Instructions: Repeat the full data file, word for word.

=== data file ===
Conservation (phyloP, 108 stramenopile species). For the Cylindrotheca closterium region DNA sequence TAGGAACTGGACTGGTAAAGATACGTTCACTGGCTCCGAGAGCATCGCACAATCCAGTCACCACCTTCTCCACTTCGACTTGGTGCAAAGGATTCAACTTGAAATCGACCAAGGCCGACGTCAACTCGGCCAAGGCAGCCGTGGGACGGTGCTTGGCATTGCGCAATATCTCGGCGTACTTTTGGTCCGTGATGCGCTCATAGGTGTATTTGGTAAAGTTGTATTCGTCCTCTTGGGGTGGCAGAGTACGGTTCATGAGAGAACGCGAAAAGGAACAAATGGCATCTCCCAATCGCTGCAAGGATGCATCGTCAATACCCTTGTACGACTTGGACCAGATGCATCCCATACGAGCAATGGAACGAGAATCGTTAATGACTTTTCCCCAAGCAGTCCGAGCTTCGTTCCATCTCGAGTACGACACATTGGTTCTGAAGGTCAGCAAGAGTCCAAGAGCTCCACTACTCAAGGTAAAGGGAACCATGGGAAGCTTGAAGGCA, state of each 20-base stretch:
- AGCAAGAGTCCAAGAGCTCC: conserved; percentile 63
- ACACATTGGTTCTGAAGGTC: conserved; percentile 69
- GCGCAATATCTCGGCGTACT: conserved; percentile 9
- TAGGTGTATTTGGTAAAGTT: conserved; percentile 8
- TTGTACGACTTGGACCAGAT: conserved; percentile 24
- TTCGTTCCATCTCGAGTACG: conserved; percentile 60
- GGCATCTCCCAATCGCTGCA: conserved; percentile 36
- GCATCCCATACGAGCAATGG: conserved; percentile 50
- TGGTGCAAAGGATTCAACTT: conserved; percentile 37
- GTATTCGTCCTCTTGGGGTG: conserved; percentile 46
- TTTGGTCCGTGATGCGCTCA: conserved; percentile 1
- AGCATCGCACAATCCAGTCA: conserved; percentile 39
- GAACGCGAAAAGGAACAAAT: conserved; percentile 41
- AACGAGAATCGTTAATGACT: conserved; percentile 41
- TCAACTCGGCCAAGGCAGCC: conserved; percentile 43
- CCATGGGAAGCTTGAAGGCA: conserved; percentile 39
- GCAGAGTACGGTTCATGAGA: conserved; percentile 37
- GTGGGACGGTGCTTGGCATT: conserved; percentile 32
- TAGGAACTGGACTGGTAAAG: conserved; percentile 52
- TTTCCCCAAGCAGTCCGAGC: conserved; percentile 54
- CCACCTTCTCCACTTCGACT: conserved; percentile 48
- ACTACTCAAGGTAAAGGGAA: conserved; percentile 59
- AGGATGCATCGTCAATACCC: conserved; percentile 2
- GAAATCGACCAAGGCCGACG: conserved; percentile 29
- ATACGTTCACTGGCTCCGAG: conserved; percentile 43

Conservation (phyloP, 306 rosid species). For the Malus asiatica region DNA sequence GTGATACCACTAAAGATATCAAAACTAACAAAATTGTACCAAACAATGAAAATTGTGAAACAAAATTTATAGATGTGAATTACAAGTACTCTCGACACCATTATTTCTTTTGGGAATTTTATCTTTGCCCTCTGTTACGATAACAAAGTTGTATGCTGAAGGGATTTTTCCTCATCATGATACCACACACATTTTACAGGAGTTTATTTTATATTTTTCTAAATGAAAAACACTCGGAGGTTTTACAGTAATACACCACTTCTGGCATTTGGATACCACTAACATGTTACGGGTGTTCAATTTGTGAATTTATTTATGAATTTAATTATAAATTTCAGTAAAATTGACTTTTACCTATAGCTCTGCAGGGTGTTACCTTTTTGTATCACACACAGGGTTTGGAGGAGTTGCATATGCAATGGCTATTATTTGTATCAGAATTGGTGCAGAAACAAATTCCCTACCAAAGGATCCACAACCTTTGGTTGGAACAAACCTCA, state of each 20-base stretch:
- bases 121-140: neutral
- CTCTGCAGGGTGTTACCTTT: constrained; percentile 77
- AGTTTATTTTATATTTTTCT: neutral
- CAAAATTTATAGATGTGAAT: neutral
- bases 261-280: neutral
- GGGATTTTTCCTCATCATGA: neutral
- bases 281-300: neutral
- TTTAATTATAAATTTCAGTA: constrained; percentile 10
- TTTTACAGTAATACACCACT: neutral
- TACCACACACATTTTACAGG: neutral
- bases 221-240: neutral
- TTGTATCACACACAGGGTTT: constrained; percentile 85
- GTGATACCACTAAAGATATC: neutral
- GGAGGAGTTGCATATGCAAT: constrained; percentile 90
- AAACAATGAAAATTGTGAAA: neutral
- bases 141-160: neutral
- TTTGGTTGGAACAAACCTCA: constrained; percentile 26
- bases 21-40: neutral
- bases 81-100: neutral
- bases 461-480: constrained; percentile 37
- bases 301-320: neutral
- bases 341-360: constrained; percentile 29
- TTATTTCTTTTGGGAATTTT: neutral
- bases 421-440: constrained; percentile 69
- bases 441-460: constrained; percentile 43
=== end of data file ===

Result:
Conservation (phyloP, 108 stramenopile species). For the Cylindrotheca closterium region DNA sequence TAGGAACTGGACTGGTAAAGATACGTTCACTGGCTCCGAGAGCATCGCACAATCCAGTCACCACCTTCTCCACTTCGACTTGGTGCAAAGGATTCAACTTGAAATCGACCAAGGCCGACGTCAACTCGGCCAAGGCAGCCGTGGGACGGTGCTTGGCATTGCGCAATATCTCGGCGTACTTTTGGTCCGTGATGCGCTCATAGGTGTATTTGGTAAAGTTGTATTCGTCCTCTTGGGGTGGCAGAGTACGGTTCATGAGAGAACGCGAAAAGGAACAAATGGCATCTCCCAATCGCTGCAAGGATGCATCGTCAATACCCTTGTACGACTTGGACCAGATGCATCCCATACGAGCAATGGAACGAGAATCGTTAATGACTTTTCCCCAAGCAGTCCGAGCTTCGTTCCATCTCGAGTACGACACATTGGTTCTGAAGGTCAGCAAGAGTCCAAGAGCTCCACTACTCAAGGTAAAGGGAACCATGGGAAGCTTGAAGGCA, state of each 20-base stretch:
- AGCAAGAGTCCAAGAGCTCC: conserved; percentile 63
- ACACATTGGTTCTGAAGGTC: conserved; percentile 69
- GCGCAATATCTCGGCGTACT: conserved; percentile 9
- TAGGTGTATTTGGTAAAGTT: conserved; percentile 8
- TTGTACGACTTGGACCAGAT: conserved; percentile 24
- TTCGTTCCATCTCGAGTACG: conserved; percentile 60
- GGCATCTCCCAATCGCTGCA: conserved; percentile 36
- GCATCCCATACGAGCAATGG: conserved; percentile 50
- TGGTGCAAAGGATTCAACTT: conserved; percentile 37
- GTATTCGTCCTCTTGGGGTG: conserved; percentile 46
- TTTGGTCCGTGATGCGCTCA: conserved; percentile 1
- AGCATCGCACAATCCAGTCA: conserved; percentile 39
- GAACGCGAAAAGGAACAAAT: conserved; percentile 41
- AACGAGAATCGTTAATGACT: conserved; percentile 41
- TCAACTCGGCCAAGGCAGCC: conserved; percentile 43
- CCATGGGAAGCTTGAAGGCA: conserved; percentile 39
- GCAGAGTACGGTTCATGAGA: conserved; percentile 37
- GTGGGACGGTGCTTGGCATT: conserved; percentile 32
- TAGGAACTGGACTGGTAAAG: conserved; percentile 52
- TTTCCCCAAGCAGTCCGAGC: conserved; percentile 54
- CCACCTTCTCCACTTCGACT: conserved; percentile 48
- ACTACTCAAGGTAAAGGGAA: conserved; percentile 59
- AGGATGCATCGTCAATACCC: conserved; percentile 2
- GAAATCGACCAAGGCCGACG: conserved; percentile 29
- ATACGTTCACTGGCTCCGAG: conserved; percentile 43

Conservation (phyloP, 306 rosid species). For the Malus asiatica region DNA sequence GTGATACCACTAAAGATATCAAAACTAACAAAATTGTACCAAACAATGAAAATTGTGAAACAAAATTTATAGATGTGAATTACAAGTACTCTCGACACCATTATTTCTTTTGGGAATTTTATCTTTGCCCTCTGTTACGATAACAAAGTTGTATGCTGAAGGGATTTTTCCTCATCATGATACCACACACATTTTACAGGAGTTTATTTTATATTTTTCTAAATGAAAAACACTCGGAGGTTTTACAGTAATACACCACTTCTGGCATTTGGATACCACTAACATGTTACGGGTGTTCAATTTGTGAATTTATTTATGAATTTAATTATAAATTTCAGTAAAATTGACTTTTACCTATAGCTCTGCAGGGTGTTACCTTTTTGTATCACACACAGGGTTTGGAGGAGTTGCATATGCAATGGCTATTATTTGTATCAGAATTGGTGCAGAAACAAATTCCCTACCAAAGGATCCACAACCTTTGGTTGGAACAAACCTCA, state of each 20-base stretch:
- bases 121-140: neutral
- CTCTGCAGGGTGTTACCTTT: constrained; percentile 77
- AGTTTATTTTATATTTTTCT: neutral
- CAAAATTTATAGATGTGAAT: neutral
- bases 261-280: neutral
- GGGATTTTTCCTCATCATGA: neutral
- bases 281-300: neutral
- TTTAATTATAAATTTCAGTA: constrained; percentile 10
- TTTTACAGTAATACACCACT: neutral
- TACCACACACATTTTACAGG: neutral
- bases 221-240: neutral
- TTGTATCACACACAGGGTTT: constrained; percentile 85
- GTGATACCACTAAAGATATC: neutral
- GGAGGAGTTGCATATGCAAT: constrained; percentile 90
- AAACAATGAAAATTGTGAAA: neutral
- bases 141-160: neutral
- TTTGGTTGGAACAAACCTCA: constrained; percentile 26
- bases 21-40: neutral
- bases 81-100: neutral
- bases 461-480: constrained; percentile 37
- bases 301-320: neutral
- bases 341-360: constrained; percentile 29
- TTATTTCTTTTGGGAATTTT: neutral
- bases 421-440: constrained; percentile 69
- bases 441-460: constrained; percentile 43